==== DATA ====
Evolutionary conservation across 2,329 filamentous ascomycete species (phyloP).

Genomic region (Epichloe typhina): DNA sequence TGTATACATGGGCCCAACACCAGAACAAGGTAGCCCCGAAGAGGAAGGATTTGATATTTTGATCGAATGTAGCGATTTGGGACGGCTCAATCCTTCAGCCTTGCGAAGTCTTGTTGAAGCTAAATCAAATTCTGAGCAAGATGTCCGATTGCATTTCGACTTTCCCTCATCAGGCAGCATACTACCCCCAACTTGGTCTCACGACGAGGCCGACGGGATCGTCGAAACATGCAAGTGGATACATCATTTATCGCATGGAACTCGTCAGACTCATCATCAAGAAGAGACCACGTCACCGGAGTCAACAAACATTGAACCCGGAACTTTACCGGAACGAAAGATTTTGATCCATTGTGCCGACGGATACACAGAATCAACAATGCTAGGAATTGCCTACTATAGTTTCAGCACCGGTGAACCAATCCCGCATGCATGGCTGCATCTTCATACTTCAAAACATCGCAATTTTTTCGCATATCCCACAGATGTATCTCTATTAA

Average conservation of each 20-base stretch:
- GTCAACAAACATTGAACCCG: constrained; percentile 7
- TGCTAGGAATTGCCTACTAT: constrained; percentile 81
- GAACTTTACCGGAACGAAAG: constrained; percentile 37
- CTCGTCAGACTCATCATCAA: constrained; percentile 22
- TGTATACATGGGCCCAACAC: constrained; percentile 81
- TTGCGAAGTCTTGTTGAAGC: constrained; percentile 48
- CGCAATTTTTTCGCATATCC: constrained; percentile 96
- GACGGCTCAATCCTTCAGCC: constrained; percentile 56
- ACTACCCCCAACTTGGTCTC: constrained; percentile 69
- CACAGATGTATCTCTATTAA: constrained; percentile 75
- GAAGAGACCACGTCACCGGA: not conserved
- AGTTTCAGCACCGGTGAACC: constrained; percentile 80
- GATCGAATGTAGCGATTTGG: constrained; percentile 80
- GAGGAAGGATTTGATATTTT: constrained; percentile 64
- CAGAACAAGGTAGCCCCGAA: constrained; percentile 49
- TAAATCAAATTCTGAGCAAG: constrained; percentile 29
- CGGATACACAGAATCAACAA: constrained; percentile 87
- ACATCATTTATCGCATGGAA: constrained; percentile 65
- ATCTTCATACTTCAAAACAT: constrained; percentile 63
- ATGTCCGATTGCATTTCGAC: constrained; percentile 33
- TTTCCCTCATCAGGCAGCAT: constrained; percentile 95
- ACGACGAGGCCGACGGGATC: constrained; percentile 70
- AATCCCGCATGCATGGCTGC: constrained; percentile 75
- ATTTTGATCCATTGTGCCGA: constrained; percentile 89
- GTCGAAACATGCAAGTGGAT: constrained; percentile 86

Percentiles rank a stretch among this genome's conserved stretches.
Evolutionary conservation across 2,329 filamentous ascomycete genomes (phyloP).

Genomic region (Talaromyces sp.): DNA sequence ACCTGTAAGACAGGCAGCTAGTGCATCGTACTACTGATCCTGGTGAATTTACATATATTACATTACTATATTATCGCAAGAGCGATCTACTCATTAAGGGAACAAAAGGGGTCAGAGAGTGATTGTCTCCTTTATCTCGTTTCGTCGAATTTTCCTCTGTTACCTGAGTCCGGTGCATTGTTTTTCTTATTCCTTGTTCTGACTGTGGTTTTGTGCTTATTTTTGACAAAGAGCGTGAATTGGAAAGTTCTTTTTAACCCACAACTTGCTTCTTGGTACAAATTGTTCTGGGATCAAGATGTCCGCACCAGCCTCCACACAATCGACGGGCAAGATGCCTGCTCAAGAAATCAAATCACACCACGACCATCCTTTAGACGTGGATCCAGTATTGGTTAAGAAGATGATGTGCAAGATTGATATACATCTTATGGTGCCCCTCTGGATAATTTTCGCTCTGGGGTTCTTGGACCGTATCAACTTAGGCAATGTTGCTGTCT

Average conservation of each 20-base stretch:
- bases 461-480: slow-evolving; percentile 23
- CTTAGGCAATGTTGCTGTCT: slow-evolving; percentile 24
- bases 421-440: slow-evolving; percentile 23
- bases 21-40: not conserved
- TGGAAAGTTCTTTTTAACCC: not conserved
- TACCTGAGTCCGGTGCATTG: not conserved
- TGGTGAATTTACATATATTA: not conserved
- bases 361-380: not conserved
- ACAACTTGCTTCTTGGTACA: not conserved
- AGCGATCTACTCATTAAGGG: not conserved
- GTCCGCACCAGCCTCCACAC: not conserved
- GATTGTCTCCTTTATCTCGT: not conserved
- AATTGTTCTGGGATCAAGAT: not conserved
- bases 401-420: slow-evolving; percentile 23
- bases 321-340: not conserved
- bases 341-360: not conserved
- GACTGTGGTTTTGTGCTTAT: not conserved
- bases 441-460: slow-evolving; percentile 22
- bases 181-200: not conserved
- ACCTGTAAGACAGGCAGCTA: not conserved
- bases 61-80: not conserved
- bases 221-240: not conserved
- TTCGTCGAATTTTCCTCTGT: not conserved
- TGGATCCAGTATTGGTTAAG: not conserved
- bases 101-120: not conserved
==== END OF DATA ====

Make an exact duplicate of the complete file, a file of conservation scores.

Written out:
Evolutionary conservation across 2,329 filamentous ascomycete species (phyloP).

Genomic region (Epichloe typhina): DNA sequence TGTATACATGGGCCCAACACCAGAACAAGGTAGCCCCGAAGAGGAAGGATTTGATATTTTGATCGAATGTAGCGATTTGGGACGGCTCAATCCTTCAGCCTTGCGAAGTCTTGTTGAAGCTAAATCAAATTCTGAGCAAGATGTCCGATTGCATTTCGACTTTCCCTCATCAGGCAGCATACTACCCCCAACTTGGTCTCACGACGAGGCCGACGGGATCGTCGAAACATGCAAGTGGATACATCATTTATCGCATGGAACTCGTCAGACTCATCATCAAGAAGAGACCACGTCACCGGAGTCAACAAACATTGAACCCGGAACTTTACCGGAACGAAAGATTTTGATCCATTGTGCCGACGGATACACAGAATCAACAATGCTAGGAATTGCCTACTATAGTTTCAGCACCGGTGAACCAATCCCGCATGCATGGCTGCATCTTCATACTTCAAAACATCGCAATTTTTTCGCATATCCCACAGATGTATCTCTATTAA

Average conservation of each 20-base stretch:
- GTCAACAAACATTGAACCCG: constrained; percentile 7
- TGCTAGGAATTGCCTACTAT: constrained; percentile 81
- GAACTTTACCGGAACGAAAG: constrained; percentile 37
- CTCGTCAGACTCATCATCAA: constrained; percentile 22
- TGTATACATGGGCCCAACAC: constrained; percentile 81
- TTGCGAAGTCTTGTTGAAGC: constrained; percentile 48
- CGCAATTTTTTCGCATATCC: constrained; percentile 96
- GACGGCTCAATCCTTCAGCC: constrained; percentile 56
- ACTACCCCCAACTTGGTCTC: constrained; percentile 69
- CACAGATGTATCTCTATTAA: constrained; percentile 75
- GAAGAGACCACGTCACCGGA: not conserved
- AGTTTCAGCACCGGTGAACC: constrained; percentile 80
- GATCGAATGTAGCGATTTGG: constrained; percentile 80
- GAGGAAGGATTTGATATTTT: constrained; percentile 64
- CAGAACAAGGTAGCCCCGAA: constrained; percentile 49
- TAAATCAAATTCTGAGCAAG: constrained; percentile 29
- CGGATACACAGAATCAACAA: constrained; percentile 87
- ACATCATTTATCGCATGGAA: constrained; percentile 65
- ATCTTCATACTTCAAAACAT: constrained; percentile 63
- ATGTCCGATTGCATTTCGAC: constrained; percentile 33
- TTTCCCTCATCAGGCAGCAT: constrained; percentile 95
- ACGACGAGGCCGACGGGATC: constrained; percentile 70
- AATCCCGCATGCATGGCTGC: constrained; percentile 75
- ATTTTGATCCATTGTGCCGA: constrained; percentile 89
- GTCGAAACATGCAAGTGGAT: constrained; percentile 86

Percentiles rank a stretch among this genome's conserved stretches.
Evolutionary conservation across 2,329 filamentous ascomycete genomes (phyloP).

Genomic region (Talaromyces sp.): DNA sequence ACCTGTAAGACAGGCAGCTAGTGCATCGTACTACTGATCCTGGTGAATTTACATATATTACATTACTATATTATCGCAAGAGCGATCTACTCATTAAGGGAACAAAAGGGGTCAGAGAGTGATTGTCTCCTTTATCTCGTTTCGTCGAATTTTCCTCTGTTACCTGAGTCCGGTGCATTGTTTTTCTTATTCCTTGTTCTGACTGTGGTTTTGTGCTTATTTTTGACAAAGAGCGTGAATTGGAAAGTTCTTTTTAACCCACAACTTGCTTCTTGGTACAAATTGTTCTGGGATCAAGATGTCCGCACCAGCCTCCACACAATCGACGGGCAAGATGCCTGCTCAAGAAATCAAATCACACCACGACCATCCTTTAGACGTGGATCCAGTATTGGTTAAGAAGATGATGTGCAAGATTGATATACATCTTATGGTGCCCCTCTGGATAATTTTCGCTCTGGGGTTCTTGGACCGTATCAACTTAGGCAATGTTGCTGTCT

Average conservation of each 20-base stretch:
- bases 461-480: slow-evolving; percentile 23
- CTTAGGCAATGTTGCTGTCT: slow-evolving; percentile 24
- bases 421-440: slow-evolving; percentile 23
- bases 21-40: not conserved
- TGGAAAGTTCTTTTTAACCC: not conserved
- TACCTGAGTCCGGTGCATTG: not conserved
- TGGTGAATTTACATATATTA: not conserved
- bases 361-380: not conserved
- ACAACTTGCTTCTTGGTACA: not conserved
- AGCGATCTACTCATTAAGGG: not conserved
- GTCCGCACCAGCCTCCACAC: not conserved
- GATTGTCTCCTTTATCTCGT: not conserved
- AATTGTTCTGGGATCAAGAT: not conserved
- bases 401-420: slow-evolving; percentile 23
- bases 321-340: not conserved
- bases 341-360: not conserved
- GACTGTGGTTTTGTGCTTAT: not conserved
- bases 441-460: slow-evolving; percentile 22
- bases 181-200: not conserved
- ACCTGTAAGACAGGCAGCTA: not conserved
- bases 61-80: not conserved
- bases 221-240: not conserved
- TTCGTCGAATTTTCCTCTGT: not conserved
- TGGATCCAGTATTGGTTAAG: not conserved
- bases 101-120: not conserved